Dhanush needed fresh trials after Army flagged production quality issues. Advanced Towed Artillery Gun System was found to have 'inconsistency' in overall performance in trials last June

New Delhi: India’s much-delayed project for indigenous artillery seems to be finally reaching its conclusion, with the towed howitzer, Dhanush, clearing firing trials and the Advanced Towed Artillery Gun System (ATAGS) set to begin its last round of testing this month.

The Army had, in 2018, placed an initial order for 114 of the 155mm x 45mm Dhanush, manufactured by the Ordnance Factory Board’s Gun Carriage Factory (GCF) in Madhya Pradesh’s Jabalpur — now known as Advanced Weapons and Equipment India (AWE) Limited. However, the delivery was hit by production quality issues flagged by the force and hence needed fresh firing trials before being deployed fully.

Sources in the defence and security establishment said two Dhanush guns, which have a strike range of 38 km, fired 90 rounds each “flawlessly” as part of the second line of firing in Zone 6 at the Pokhran firing range Tuesday. This meant that all decks have been cleared for its induction.

Second line of firing means the firing of guns through ammunition replenishment of 45 rounds each continuously, while zone 6 refers to the highest charge, which makes the gun fire at it its maximum range.

During this process, the barrel gets very hot and may burst and hence the successful firing showed that the gun is now ready for active deployment, sources said.

Meanwhile, the ATAGS, being developed by the Defence Research and Development Organisation (DRDO) along with private firms Bharat Forge and TATA Power SED, will possibly undergo its last round of test firing.

If successful, it will pave the way for orders to be placed by the Army, which is in dire need of artillery guns.

Sources said that there was “inconsistency” in the overall performance of the gun when firing was conducted in June last year.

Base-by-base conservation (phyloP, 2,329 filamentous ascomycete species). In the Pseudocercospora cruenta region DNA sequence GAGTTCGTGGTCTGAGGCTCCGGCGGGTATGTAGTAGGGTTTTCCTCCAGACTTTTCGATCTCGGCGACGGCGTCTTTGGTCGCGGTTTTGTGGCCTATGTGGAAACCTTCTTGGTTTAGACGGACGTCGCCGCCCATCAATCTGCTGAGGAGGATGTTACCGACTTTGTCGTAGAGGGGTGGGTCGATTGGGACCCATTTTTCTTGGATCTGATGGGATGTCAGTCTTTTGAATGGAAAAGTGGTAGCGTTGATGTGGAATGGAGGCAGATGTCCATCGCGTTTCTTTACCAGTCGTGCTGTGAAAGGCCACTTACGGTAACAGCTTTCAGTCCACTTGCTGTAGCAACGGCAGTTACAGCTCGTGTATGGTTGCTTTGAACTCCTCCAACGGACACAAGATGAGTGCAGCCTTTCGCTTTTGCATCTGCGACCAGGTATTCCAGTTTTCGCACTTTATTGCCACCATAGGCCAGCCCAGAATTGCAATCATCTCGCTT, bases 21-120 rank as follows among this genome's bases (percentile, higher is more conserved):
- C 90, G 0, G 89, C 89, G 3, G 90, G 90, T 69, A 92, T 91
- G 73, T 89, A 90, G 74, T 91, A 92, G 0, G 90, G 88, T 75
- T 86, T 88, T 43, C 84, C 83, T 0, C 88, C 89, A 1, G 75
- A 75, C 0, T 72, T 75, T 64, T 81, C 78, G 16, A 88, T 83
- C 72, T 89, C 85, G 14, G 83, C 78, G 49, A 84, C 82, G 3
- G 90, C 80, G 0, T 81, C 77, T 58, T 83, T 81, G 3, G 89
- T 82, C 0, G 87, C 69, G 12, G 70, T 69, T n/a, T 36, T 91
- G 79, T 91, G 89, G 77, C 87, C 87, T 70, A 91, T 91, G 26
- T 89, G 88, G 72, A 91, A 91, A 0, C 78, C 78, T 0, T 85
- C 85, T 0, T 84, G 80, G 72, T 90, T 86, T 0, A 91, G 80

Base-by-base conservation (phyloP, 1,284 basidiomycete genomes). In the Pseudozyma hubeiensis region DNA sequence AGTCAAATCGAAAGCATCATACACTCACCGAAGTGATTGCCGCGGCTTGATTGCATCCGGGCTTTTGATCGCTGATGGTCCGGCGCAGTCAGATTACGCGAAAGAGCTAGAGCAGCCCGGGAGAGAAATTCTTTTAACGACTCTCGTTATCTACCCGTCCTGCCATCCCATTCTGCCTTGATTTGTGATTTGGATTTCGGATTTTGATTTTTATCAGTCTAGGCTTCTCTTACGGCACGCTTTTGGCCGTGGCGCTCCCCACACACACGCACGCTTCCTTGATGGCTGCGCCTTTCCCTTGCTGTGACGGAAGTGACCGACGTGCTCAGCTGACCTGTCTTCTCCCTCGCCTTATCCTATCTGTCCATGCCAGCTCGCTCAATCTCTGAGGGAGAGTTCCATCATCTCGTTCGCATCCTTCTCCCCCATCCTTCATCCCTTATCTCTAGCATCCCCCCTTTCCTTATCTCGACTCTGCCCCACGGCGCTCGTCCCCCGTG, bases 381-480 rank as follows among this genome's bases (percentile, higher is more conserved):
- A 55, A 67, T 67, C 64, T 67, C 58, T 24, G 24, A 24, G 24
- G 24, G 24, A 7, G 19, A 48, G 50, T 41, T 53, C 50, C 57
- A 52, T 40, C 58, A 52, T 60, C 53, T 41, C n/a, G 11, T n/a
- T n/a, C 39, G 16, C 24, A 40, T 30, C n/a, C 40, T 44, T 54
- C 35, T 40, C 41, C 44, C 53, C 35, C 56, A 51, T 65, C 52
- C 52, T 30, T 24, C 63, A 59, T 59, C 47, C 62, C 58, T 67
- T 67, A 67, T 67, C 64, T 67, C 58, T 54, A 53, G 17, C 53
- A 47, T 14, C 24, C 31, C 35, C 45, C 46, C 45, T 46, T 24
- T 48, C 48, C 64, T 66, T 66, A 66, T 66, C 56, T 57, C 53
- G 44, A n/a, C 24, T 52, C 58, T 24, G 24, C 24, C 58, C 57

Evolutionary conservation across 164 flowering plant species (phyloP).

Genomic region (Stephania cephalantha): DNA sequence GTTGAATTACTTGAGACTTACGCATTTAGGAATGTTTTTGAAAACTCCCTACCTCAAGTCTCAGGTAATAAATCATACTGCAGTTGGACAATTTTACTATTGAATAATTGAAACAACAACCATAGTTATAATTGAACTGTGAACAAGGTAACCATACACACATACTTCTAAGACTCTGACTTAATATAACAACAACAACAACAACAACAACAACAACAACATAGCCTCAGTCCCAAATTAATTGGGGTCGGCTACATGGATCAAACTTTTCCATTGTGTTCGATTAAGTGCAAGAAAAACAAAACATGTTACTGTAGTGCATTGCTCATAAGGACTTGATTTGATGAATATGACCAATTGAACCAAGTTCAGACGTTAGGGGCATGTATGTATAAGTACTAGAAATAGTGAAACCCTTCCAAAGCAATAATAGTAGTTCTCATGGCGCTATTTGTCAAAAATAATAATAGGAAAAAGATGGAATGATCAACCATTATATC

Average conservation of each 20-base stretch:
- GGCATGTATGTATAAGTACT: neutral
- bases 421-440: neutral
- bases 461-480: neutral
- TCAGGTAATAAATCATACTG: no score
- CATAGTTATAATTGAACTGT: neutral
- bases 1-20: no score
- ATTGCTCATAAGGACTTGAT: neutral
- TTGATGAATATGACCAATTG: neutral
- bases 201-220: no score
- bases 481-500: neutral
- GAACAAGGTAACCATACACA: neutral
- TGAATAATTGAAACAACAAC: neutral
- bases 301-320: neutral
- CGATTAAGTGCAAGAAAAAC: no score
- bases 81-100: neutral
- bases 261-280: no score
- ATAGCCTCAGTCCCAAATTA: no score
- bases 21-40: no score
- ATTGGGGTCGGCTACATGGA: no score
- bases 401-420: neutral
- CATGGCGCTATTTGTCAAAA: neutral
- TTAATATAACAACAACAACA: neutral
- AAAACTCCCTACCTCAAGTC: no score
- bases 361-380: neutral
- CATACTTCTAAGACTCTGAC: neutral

The gun, which has cleared the mobility trials, faced issues with the auto ammunition loading bridge opening operation, sources said. They added that if the new trials, which will begin this month, are cleared, then it would pave the way for the Army placing orders.

Dhanush, A Significant Step Towards ‘Atmanirbharta’

“Dhanush clearing the second line of firing is a huge development. This is a very significant step towards our dream of Atmanirbharta (self-sufficiency),” Lt Gen. P Ravi Shankar (Retd), former director general, artillery, said.

The officer, who was instrumental in fast-tracking indigenous artillery programs during his tenure, added, “This is the first time in India’s history where we have a fully automated gun which has been designed, developed and manufactured in the country.”

Since April 2019, when the induction of these guns started, only 12 had been delivered — below the 18 guns required to make a full regiment. While the Army is satisfied with the gun in terms of firepower and mobility, it had flagged multiple concerns regarding the production quality.

Lt Gen. Shankar said that with Dhanush and ATAGS, India does not need to be dependent on foreign artillery power in future, except where only a few pieces of lightweight howitzers are needed, like the M-777.

The ATAGS has unmatched range, with Extended Range Sub-Bore Boat Tail (ERFB BT) ammunition capable of hitting targets at 35 km and with ERFB BB (Base Bleed) ammunition with a 45 km range. The ATAGS actually fired at a range of 47 km in 2017.

It is said that when the ATAGS will finally be ordered, both the private firms, Bharat Forge and TATA Power SED, will get orders, but the lowest bidder would get the largest share — 60 per cent or more.

Both ATAGS guns developed by the respective firms have the same performance parameters and the final contract will be awarded based on the cost cited.

India’s Artillery Program

In September last year, Lt Gen. T.K. Chawla, Director General, Artillery, said that “a lot of handholding” has been done by the Army, both for ATAGS and Dhanush.

He also confirmed the issues faced by India’s Field Artillery Rationalisation Program (FARP), finalised in 1999, under which the Army is supposed to have, by 2025-27, a mix of around 3,000-3,600 155mm but different calibre types of towed, mounted, self-propelled (tracked and wheeled) howitzers.

Lt Gen. Chawla had said the Army would undertake some “confidence firing” of the Dhanush soon.

Under FARP, delivery of 100 Vajra tracked howitzers has been completed and induction of the M-777 lightweight howitzers from the US is on.

There is now a line of thought within the Army to go for more Vajras, not just for the mountains, but also to replace wheeled howitzers. However, a final decision is yet to be taken.